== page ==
The University of Cambridge and UK-based pharmaceutical company GlaxoSmithKline (GSK) have collaborated to demonstrate a new genetic approach capable of reducing the chances of drugs failing during the later stages of clinical trials.
The new approach helps identify genetic variants that replicate the action of a drug on its intended target and then assessing in large patient cohorts if these variants cause the risk of other conditions, such as cardiovascular disease.
GSK joint senior author Dr Dawn Waterworth said: "By pooling our resources and expertise in collaborations like this one with Cambridge University, we believe there’s an opportunity to expand our knowledge of disease biology, which in turn could help reduce the risk of late-stage failures and accelerate the development of innovative new treatments for patients."
While developing a new drug, pharmaceutical companies have to not only demonstrate its effectiveness in treating a particular condition, but also confirm that the drug does not cause any adverse side-effects in patients.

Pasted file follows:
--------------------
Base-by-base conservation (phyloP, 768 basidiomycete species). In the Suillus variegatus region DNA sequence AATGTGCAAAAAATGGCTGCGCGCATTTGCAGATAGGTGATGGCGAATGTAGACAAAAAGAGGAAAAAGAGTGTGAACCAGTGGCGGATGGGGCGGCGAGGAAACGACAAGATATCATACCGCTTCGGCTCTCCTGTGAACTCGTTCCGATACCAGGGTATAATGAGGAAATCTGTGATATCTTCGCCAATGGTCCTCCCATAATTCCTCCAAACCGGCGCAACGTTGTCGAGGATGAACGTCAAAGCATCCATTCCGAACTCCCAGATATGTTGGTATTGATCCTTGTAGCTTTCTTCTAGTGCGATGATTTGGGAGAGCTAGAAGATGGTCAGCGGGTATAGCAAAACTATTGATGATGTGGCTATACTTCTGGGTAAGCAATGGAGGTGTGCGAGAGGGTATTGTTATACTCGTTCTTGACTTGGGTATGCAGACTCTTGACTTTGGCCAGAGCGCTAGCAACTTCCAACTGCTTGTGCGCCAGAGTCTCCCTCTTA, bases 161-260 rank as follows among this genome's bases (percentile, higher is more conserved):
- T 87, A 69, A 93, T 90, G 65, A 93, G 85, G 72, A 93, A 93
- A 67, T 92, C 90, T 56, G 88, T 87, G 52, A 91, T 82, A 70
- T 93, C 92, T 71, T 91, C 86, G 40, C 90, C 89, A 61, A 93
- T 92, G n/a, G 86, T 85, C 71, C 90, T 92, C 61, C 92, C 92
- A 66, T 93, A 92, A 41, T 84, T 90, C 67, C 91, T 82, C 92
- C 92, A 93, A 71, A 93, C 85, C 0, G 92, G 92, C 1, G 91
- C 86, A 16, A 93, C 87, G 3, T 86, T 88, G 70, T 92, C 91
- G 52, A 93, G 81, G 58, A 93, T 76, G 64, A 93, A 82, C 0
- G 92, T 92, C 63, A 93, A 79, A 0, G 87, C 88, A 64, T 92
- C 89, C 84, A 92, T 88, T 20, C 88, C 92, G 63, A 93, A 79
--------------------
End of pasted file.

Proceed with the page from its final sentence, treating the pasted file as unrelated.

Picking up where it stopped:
The Food and Drug Administration approves the marketing of all new medicines in the US and has stated that any new anti-diabetic medicine needs to also confirm cardiovascular safety.
A major class of anti-diabetic therapies, known as glucose-lowering, glucagon-like peptide-I receptor (GLP1R)-agonists, binds to the GLP-I receptor in order to increase insulin production, thereby helping reduce blood sugar levels.
However, the cardiovascular safety of this class of agents, including the risk of heart disease, remains unknown.
While evaluating genetic variations in DNA encoding drug targets for type II diabetes and obesity, the researchers detected a variant in the GLP1R gene that was related to lower fasting glucose and a lower risk of type II diabetes.
Therefore, the variant appeared to mimic the action of the diabetes drugs.
The researchers used the genetic data available through an international data-sharing consortium to study the association of that same variant in patients with coronary heart disease, to discover that the variant actually helped reduce the risk of heart disease.
University of Cambridge MRC epidemiology unit director Nick Wareham said: "These findings suggest that beyond their effectiveness in treating diabetes, these drugs may have the added benefit of lowering risk of heart disease."
Image: Any new anti-diabetic medicine needs to confirm cardiovascular safety. Photo: courtesy of University of Cambridge.